January 06, 2006

"Mr. Cohen, Do You Mind If I Ask You a Weird Question?"

It's been a good family-oriented week. John flew in on Monday and Chris drove in on Tuesday evening; our available sleeping space is booked to capacity and there are people waking up and staying up at hours we usually aren't. They've been to Austin many times, so there's no need for sightseeing; mostly we've been hanging around chatting or reading or working, and when the little ones, Agents 95 and 97, aren't in school they're usually clinging to their older brothers' legs and asking them to play games. We do a fair amount of sitting in cafes, two or three computers to a table: I'm doing my usual freelance assignments, John is writing a Note (a student-written article, about 50 pages) for law review, and Chris is researching Austin apartments online. True to form, Chris found a job as a waiter at a nice restaurant the day after arriving, and yesterday he began searching for living quarters.

Last night we celebrated his job at a new restaurant we'd been curious about, a nouveau Asian vegetarian place, and it was beautifully decorated but so high-tech that it couldn't meet customer requests. Painful negotiations with the waitress were required before we could get anything that wasn't strictly on the menu: there was a veggie quesadilla on the menu but we couldn't order a plain cheese quesadilla; there was a fancy pizza on the menu but we couldn't order a plain cheese pizza; some entrees came with salads but we couldn't order a salad a la carte. "The thing is, we'd have to make up a price for it, and we can only price things that are in our computer." The owner or manager entered and exited the restaurant now and then, smugly looking over his domain without ever greeting a customer. Thank you, but we won't be back.

For dessert we went to a middle-of-the-road American restaurant known for its desserts. A Christmas-bulbed, trellised arbor led to a vestibule where postcards and little boxes of restaurant goodies were for sale. A chalkboard sign pointed with an arrow and the words, "Republican Women." (As we left later, we noticed that someone had crossed out the word "Republican," leaving only the arrow and "Women.") The desserts were yummy and big, and our waiter was a typically gregarious, voluble, good-looking American kid with the currently fashionable unshaven look. At meal's end, when he handed me my credit card slip for signing, he said, "Thank you, Mr. Cohen. Mr. Cohen, do you mind if I ask you a weird question? Are you Jewish?'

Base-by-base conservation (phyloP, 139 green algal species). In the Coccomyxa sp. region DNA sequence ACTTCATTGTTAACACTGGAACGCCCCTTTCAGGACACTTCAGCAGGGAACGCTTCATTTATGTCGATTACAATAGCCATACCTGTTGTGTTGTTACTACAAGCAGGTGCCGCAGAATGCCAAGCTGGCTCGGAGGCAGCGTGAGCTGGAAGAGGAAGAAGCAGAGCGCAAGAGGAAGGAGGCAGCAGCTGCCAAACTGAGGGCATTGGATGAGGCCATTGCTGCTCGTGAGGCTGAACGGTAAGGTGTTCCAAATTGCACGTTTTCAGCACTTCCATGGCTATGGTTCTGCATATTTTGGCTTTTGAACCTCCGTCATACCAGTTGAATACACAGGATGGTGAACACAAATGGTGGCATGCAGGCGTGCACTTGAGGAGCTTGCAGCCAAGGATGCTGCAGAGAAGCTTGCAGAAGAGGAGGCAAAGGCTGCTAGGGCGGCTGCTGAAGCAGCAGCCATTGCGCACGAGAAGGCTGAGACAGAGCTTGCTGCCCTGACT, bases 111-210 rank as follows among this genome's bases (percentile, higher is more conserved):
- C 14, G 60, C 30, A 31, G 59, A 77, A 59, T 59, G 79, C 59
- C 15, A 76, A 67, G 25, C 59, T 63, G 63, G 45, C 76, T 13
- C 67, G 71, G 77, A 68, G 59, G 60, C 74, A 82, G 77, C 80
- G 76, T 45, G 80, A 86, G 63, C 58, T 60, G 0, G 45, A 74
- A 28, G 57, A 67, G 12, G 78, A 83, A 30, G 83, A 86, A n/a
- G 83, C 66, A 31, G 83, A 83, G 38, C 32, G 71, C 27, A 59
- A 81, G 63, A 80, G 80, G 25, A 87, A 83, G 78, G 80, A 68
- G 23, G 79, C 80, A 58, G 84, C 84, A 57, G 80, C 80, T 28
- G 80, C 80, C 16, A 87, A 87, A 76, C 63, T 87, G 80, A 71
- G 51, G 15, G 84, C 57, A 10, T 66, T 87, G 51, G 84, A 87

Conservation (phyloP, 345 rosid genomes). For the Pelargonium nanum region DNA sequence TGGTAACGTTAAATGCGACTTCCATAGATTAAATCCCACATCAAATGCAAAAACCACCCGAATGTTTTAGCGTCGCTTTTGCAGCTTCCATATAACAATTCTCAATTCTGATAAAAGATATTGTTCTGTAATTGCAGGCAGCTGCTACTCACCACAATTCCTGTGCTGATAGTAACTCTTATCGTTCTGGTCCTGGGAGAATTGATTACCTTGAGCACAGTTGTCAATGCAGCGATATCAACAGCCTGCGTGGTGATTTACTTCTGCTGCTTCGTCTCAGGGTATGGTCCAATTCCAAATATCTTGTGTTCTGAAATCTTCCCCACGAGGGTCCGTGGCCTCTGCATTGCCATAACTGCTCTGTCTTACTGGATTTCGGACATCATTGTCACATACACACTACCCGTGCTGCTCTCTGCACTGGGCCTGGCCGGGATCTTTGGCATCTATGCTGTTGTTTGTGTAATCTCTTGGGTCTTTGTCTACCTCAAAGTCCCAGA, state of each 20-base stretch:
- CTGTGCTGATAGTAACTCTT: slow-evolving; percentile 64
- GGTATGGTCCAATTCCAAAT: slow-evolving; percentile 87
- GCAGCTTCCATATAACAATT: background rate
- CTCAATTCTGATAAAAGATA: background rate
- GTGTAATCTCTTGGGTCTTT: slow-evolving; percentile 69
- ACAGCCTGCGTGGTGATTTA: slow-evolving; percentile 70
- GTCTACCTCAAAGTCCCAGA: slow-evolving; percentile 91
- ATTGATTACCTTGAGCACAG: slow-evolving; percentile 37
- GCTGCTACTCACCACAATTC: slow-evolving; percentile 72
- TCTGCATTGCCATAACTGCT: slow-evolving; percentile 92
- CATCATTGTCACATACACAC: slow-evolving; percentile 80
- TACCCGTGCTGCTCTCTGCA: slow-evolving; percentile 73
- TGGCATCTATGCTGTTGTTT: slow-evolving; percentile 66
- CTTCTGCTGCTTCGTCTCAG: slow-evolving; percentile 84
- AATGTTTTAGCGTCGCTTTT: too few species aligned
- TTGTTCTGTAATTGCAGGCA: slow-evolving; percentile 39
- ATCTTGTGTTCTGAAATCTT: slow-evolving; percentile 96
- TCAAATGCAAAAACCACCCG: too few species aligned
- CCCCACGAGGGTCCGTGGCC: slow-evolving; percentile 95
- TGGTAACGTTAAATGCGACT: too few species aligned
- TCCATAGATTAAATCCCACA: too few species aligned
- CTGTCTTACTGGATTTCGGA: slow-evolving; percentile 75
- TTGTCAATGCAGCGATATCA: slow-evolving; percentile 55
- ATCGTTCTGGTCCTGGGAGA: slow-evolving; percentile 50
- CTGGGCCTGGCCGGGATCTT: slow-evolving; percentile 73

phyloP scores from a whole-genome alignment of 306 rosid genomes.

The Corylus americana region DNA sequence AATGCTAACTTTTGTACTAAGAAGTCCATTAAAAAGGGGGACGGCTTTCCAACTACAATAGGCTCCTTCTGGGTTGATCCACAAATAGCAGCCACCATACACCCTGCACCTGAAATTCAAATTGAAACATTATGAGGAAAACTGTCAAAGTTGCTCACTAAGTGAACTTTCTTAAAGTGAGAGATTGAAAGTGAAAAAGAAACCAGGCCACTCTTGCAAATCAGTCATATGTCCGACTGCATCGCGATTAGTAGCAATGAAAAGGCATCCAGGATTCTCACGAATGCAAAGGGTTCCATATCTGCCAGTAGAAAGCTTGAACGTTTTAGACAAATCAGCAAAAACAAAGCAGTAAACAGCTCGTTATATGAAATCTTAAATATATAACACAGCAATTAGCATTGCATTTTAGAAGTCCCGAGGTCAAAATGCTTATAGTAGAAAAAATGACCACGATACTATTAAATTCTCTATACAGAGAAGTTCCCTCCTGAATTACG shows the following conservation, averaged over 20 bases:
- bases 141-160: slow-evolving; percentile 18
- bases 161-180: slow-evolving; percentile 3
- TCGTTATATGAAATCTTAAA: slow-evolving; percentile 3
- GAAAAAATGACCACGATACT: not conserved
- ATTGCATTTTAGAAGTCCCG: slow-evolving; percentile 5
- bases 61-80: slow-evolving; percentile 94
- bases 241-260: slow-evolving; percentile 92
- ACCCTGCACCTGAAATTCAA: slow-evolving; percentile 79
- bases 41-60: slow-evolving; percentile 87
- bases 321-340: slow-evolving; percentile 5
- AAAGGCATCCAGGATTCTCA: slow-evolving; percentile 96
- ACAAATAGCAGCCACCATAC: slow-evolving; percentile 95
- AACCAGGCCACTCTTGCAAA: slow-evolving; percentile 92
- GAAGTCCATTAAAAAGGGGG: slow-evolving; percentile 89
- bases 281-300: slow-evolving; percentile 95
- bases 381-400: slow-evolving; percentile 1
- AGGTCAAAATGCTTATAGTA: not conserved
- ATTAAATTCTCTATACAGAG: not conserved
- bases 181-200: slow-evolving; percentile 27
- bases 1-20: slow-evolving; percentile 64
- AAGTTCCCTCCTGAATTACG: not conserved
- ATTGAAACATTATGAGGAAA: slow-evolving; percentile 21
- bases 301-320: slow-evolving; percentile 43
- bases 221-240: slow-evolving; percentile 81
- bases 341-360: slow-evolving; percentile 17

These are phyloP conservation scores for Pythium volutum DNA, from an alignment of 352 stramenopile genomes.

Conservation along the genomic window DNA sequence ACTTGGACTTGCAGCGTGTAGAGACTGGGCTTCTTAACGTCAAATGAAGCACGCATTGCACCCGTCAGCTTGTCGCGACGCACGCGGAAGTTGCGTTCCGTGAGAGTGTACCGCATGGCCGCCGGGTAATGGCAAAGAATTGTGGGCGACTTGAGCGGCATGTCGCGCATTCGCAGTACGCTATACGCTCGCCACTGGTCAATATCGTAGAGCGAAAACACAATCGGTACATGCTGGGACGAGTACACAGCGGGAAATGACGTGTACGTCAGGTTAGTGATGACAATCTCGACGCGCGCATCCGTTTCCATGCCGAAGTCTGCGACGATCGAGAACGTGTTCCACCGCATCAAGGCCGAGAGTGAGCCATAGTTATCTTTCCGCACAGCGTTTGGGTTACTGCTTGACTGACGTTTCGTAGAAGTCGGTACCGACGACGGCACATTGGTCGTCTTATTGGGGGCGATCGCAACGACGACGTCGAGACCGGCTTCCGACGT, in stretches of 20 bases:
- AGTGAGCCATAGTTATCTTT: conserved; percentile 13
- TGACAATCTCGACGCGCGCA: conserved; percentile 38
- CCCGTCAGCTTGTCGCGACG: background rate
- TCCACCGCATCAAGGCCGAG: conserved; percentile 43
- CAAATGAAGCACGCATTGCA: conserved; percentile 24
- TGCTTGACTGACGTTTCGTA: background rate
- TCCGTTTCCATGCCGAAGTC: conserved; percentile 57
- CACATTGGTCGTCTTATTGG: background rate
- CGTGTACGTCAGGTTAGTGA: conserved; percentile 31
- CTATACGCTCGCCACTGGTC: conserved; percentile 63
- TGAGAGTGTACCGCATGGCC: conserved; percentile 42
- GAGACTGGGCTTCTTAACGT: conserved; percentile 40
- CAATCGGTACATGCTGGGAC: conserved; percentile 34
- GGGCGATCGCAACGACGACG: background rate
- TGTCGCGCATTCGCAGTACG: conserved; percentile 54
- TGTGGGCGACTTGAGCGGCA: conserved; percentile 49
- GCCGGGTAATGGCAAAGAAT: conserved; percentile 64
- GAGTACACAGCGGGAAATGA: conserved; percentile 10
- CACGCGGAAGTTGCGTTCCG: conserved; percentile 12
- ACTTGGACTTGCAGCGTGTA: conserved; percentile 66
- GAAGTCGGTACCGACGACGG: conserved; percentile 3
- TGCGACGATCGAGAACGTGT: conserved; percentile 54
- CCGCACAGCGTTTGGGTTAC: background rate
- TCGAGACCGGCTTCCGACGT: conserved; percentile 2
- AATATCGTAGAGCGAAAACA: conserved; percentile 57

Smiling, I allowed as how I was.

"The reason I'm asking," he said, "is because back in Arkansas we had friends named Cohen and they were the only Jewish people we knew."

"It's a common Jewish name," I said smiling more broadly.

"Oh? I didn't know that. Well, thank you, sir, now I know that."

Thank you, waiter. I consulted with Chris about what would be a nice big tip -- Chris, being our resident waiter, is the expert on big tips -- and we left. And I thought about how often in history, in how many places, our waiter's question would have been asked with a very different tone and intent, and once again, as I have done countless times, I thanked God for this country.

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